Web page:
This is Part Three of a three-part series on “Race, Racism and Morality in America.”
We conclude our interrogation of “race, racism and morality in America” by bookending lamentations of Barack Obama in 2016 with a righteous stand by Sen. John McCain in 2008 and juxtaposing them against the election and continued support of the current president of the United States. In a memoir released earlier this year, “The World as It Is,” former Obama advisor Benjamin Rhodes writes of Obama being shaken and sinking into “rare self-doubt” as he struggled to understand Donald Trump’s victory over Hillary Clinton in 2016. “What if we were wrong? Maybe we pushed too far,” Obama said. “Maybe people just want to fall back into their tribe. Sometimes I wonder whether I was 10 or 20 years too early.” Indeed, Obama worried that he may have “misjudged his own influence on American history.” He had … and he was not alone.
Part I: Was James Baldwin right when he called white Americans moral monsters?
By lifting his election, an admittedly important and encouraging moment, out of historical context, Obama and others were forced to retroactively wrestle with what the coming of Trump meant. Was it an example of a master con-artist’s ability to dupe an enlightened country or some sort of odd phenomenon representative of a point-instant existential national moral crisis? Neither of these explanations survives serious interrogation, for citizens who supported (and support) Trump knew exactly what they were doing and it is was not the first time we have witnessed disturbingly brutal American retrenchment.
One would think doing good would encourage individual citizens, and the country as a whole, to do even more good. Unfortunately, that is not the case. America’s willful ignorance and socio-political myopia related to Trump is just the latest example of the country’s capacity to morally start, stop and throw itself into reverse as it sinks into the stinking, polluted waters of mean-spirited racism, sexism, homophobia, religious intolerance, misogyny and nationalism again and again. We have seen it after the abolition of the international slave trade in 1808, the end of the Civil War in 1865, the end of Reconstruction in 1877, allowing women to vote in 1920 and so on.
Part II: ‘Don’t be like a Tucker Carlson,’ says Ricky Jones after TV exchange
All the above events have shown America’s tendency to engage in “moral licensing.” Scholars are familiar with the concept and it has also been engaged in the public sphere by the likes of Malcolm Gladwell. Still, it is not familiar to many in the main. Put simply, moral licensing speaks to the fact that many individuals and groups feel more justified in doing something bad once they participate in (or are party to) an act perceived as good. They then defend their bad behavior when challenged by citing the good in which they (supposedly) participated.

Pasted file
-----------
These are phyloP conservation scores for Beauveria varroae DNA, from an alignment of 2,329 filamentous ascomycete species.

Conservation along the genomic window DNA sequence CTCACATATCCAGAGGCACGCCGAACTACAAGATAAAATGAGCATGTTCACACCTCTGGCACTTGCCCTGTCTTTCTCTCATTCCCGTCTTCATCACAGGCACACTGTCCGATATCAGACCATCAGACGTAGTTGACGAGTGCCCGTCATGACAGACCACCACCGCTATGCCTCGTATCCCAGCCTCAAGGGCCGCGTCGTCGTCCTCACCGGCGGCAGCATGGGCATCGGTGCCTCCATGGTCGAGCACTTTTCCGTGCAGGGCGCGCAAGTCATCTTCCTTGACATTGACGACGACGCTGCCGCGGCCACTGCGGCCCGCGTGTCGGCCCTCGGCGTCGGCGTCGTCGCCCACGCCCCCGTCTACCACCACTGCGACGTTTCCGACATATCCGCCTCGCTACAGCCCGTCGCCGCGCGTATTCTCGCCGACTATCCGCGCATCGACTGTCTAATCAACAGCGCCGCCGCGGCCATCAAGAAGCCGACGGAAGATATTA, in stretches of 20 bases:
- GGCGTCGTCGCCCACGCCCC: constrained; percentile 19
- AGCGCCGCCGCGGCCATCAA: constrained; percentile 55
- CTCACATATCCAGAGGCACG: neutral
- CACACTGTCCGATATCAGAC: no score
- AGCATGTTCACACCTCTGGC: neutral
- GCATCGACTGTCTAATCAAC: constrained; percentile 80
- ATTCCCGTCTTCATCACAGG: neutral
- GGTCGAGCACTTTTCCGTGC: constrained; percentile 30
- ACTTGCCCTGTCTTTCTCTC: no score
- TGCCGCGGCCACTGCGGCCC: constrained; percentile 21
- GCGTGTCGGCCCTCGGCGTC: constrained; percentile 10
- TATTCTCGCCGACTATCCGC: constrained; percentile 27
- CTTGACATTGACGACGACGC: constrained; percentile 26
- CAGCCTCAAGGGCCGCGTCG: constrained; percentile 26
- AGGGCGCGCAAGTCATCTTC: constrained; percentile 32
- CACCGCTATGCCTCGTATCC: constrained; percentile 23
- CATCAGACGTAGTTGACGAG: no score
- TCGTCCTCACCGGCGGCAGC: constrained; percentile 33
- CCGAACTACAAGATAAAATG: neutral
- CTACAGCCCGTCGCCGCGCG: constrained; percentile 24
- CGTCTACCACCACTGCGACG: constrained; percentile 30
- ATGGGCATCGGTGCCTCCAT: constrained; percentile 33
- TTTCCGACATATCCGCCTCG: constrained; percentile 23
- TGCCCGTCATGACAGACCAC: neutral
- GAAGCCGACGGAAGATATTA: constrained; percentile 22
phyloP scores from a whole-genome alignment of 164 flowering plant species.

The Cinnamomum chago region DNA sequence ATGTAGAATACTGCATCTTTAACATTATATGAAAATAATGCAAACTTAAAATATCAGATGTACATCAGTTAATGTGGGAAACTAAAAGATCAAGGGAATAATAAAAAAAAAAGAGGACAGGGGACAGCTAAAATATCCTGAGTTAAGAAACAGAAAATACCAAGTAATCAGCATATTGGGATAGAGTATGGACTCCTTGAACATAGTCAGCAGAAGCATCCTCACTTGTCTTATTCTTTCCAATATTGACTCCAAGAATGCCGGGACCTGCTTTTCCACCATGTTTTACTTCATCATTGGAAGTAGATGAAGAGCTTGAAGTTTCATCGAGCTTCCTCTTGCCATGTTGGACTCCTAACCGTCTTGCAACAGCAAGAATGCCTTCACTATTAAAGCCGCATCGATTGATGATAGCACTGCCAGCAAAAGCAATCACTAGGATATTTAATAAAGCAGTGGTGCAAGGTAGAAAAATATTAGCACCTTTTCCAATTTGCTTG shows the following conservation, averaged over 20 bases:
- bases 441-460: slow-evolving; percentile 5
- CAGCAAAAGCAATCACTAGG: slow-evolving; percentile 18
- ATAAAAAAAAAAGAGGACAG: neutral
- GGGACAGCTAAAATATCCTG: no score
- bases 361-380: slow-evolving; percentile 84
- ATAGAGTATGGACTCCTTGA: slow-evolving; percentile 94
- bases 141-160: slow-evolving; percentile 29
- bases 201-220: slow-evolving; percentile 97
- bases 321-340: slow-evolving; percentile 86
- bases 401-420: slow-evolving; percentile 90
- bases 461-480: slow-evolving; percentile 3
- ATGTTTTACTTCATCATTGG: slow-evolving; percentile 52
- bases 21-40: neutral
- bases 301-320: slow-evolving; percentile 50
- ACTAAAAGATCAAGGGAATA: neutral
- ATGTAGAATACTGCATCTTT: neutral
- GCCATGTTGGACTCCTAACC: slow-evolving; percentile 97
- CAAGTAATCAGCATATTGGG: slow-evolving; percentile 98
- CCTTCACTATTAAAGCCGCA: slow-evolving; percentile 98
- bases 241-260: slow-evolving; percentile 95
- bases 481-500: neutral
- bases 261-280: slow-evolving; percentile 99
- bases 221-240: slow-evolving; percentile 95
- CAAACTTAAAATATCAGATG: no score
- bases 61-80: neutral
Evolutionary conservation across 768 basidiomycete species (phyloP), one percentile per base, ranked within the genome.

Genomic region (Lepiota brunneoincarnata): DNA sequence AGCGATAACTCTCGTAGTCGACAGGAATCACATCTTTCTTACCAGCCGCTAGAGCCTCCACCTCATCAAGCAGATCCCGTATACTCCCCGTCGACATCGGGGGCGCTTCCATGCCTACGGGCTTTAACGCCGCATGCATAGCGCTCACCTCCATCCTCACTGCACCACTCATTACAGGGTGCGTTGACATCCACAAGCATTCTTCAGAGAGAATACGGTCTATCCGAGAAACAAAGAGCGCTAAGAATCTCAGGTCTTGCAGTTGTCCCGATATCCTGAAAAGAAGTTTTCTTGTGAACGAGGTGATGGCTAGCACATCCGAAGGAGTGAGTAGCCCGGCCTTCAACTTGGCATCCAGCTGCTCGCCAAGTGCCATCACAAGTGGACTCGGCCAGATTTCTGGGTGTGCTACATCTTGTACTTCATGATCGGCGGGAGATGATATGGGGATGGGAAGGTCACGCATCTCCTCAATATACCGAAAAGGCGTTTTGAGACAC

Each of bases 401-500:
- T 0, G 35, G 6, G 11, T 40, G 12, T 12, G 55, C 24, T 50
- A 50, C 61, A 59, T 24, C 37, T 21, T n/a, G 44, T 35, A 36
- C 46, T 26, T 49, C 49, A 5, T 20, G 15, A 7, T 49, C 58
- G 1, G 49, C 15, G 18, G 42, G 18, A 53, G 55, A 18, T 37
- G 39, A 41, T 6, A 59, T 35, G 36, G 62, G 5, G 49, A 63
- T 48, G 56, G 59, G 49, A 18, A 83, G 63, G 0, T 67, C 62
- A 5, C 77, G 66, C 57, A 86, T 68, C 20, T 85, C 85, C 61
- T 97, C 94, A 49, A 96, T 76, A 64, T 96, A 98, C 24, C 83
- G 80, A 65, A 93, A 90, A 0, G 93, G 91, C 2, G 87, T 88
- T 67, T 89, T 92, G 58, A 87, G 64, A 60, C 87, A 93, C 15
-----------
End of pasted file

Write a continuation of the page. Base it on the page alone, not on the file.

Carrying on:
For example, moral licensing resulting from the elections of Obama has elevated overt white American racial intolerance (in word and deed) to dangerous levels. Many decry suppositions that America still suffers from deeply entrenched racism as, at best, overstated because the country twice elected a black president. Of course, they conveniently ignore the fact that Obama did not receive a majority of the white vote in 2008 (43 percent) or 2012 (39 percent).
While it would be disingenuous to deify John McCain on the occasion of his passing, he did provide an example of a man who, despite party or politics, remembered his moral center when pressed. As he flailed before the 2008 Obama presidential campaign juggernaut, a Republican voter stated she feared an Obama presidency because he was an “Arab” (and, therefore, supposedly Muslim) at a McCain rally. McCain shook his head and seized the microphone in disagreement. He was having none of it. “No ma’am, no ma’am,” he said as the rabid conservative crowd booed him. “He’s a decent family man, citizen, that I just happen to have disagreements with on fundamental issues. That’s what this campaign is all about. He’s not [an Arab].” That’s morality.
From July: Fox News host Tucker Carlson calls Louisville professor ‘racist’ on air
In 2016, America regressed to its moral mean (pun intended). It lashed out. It pushed back. It returned to its idea of “great” and Donald Trump epitomized it. Trump – the grabber, the liar, the tweeter, the bigot, the railer against “flippers.” Trump, the man who is so wracked with pettiness and rancor that he refused to keep the White House’s American flag lowered to half-staff for hours on the occasion of John McCain’s death. This is not a point-instant anomaly. It is who we are. Trump is America and America is Trump. He is not the disease; he is the symptom. He is the ultimate example of what America’s moral center is right now … and it isn’t pretty. I guess it’s all copacetic. At least he hasn’t shot anybody on New York’s 5th Avenue yet.
Dr. Ricky L. Jones is chair of Pan-African Studies at the University of Louisville. He is the host of “The Ricky Jones Show with 12 Mr. FTC” on iHeart Radio. Visit him at rickyljones.com. His column appears every third Thursday in the Courier Journal.